• R1548 - Wetlands International (2017) Flyway trend analyses based on data from the African-Eurasian Waterbird Census from the period of 1967-2015. Ede, The Netherlands: Wetlands International. Temporary URL: https://www.dropbox.com/sh/r76f4eyuhzu65co/AADzzQkhySsUDsmwFJUcHs91a?dl=0
  • R1549 - BirdLife International 2015. European Red List of Birds. Luxembourg: Office for Official Publications of the European Communities. http://datazone.birdlife.org/info/euroredlist

Notes

  • T6162 - Skov et al. 2011. 415,000 in Baltic Sea 2007-2009. Over 95% of this population occurred in the Baltic in the 1990s and this implies a 55% decline since the last comprehensive survey assuming a similar current distribution.
  • T3763 - 899. 415,000 in Baltic Sea 2007-2009. Over 95% of this population occurred in the Baltic in the 1990s and this implies a 55% decline since the last comprehensive survey assuming a similar current distribution.
  • S8563 - The total of the national estimates of wintering birds is 321,629-548,184 individuals (European Topic Centre on Biological Diversity, in prep., BirdLife International et al., in prep.). Skov et als. (2011) estimated the population wintering in the Baltic at 373,000 individuals and 77,000 were added for countries outside of the Baltic. National breeding estimates add up to 72,550-95,100 pairs, i.e. 217,650-285,300 individuals, without West Siberia.
  • T6556 - Skov et al. (2011) reported a large decrease in the Baltic population. Trend of the breeding population is unknown in RU, decreasing in EE, FI, NO, stable in SE while the trend of wintering birds is decreasing in DK, LT and UK, stable in BY, EE, LV and NO, fluctuating in CH, DE, FR, NL, PL, SI and unknown in BE, IE, SE (European Topic Centre on Biological Diversity, in prep., BirdLife International et al., in prep.).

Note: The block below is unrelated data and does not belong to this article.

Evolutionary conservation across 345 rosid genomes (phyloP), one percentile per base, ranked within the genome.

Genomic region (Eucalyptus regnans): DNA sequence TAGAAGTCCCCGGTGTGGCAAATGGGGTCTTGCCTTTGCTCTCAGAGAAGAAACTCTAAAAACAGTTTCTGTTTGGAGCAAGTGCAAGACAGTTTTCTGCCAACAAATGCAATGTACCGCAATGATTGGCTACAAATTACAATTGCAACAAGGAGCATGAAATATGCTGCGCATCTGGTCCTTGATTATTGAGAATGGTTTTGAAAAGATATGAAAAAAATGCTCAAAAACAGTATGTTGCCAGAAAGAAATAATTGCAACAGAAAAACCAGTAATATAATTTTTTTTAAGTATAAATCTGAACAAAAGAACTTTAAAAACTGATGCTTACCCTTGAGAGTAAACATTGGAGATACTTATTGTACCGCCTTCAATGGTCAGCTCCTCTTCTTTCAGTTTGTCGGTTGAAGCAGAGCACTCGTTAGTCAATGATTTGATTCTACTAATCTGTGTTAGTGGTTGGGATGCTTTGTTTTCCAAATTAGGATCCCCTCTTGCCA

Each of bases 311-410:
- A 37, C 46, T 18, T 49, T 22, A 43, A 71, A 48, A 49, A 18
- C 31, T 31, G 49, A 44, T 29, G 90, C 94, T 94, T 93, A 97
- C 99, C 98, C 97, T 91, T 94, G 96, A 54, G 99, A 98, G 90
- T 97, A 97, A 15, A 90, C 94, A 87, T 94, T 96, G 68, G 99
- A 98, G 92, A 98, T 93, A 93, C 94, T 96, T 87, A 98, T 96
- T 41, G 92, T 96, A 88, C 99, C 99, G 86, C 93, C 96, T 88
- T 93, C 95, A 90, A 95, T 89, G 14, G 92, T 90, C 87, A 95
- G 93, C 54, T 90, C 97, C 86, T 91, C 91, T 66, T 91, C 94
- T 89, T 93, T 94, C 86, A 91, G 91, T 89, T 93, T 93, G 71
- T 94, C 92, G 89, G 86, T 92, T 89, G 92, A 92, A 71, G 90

• T6983 - This trend is based on two major Baltic-wide surveys (see details in Dagys 2017). However, both the short- and long-term wintering trends are fairly uncertain based on the national trend estimates reported by BIrdLife International (2015). The short-term (2000-2012) national wintering trends were considered to be stable in most countries except LT, DK and GB (declining), SE, NO, IE (unknown). The long-term (1980-2012) wintering trends were considered to be negative in LV, LT, DE, DK and FR, stable in EE, NL, BE and unknown in PL, SE, NO and IE. Flyway level analyses of trends in wintering numbers based on IWC data (Wetlands International 2017, HELCOM 2017) also show declines between the early 1990s and the 2000s, but they also suggest a recovery from the second half of the 2000s. However, the JWGBIRD (Markones in litt) expressed doubts concerning the representativity of land-based counts and the reassessment of the wintering trend is pending until the availabilty of the 2016 January Coordinated Baltic Seaduck Survey. Trends in breeding numbers also difficult to assess but the reported long-term breeding trends (1980-2012) were thought to be negative in all countries, while the short-term trend (2000-2012) was negative in all countries except SE, where stable, and RU, where unknown (BirdLife International 2015). Considering the uncertainties concerning the most recent trends (i.e. 2006-2015), the long-term trend is reported.



Copyright Wetlands International 2012

Citation: Wetlands International (). "Waterbird Population Estimates" . Retrieved from wpe.wetlands.org on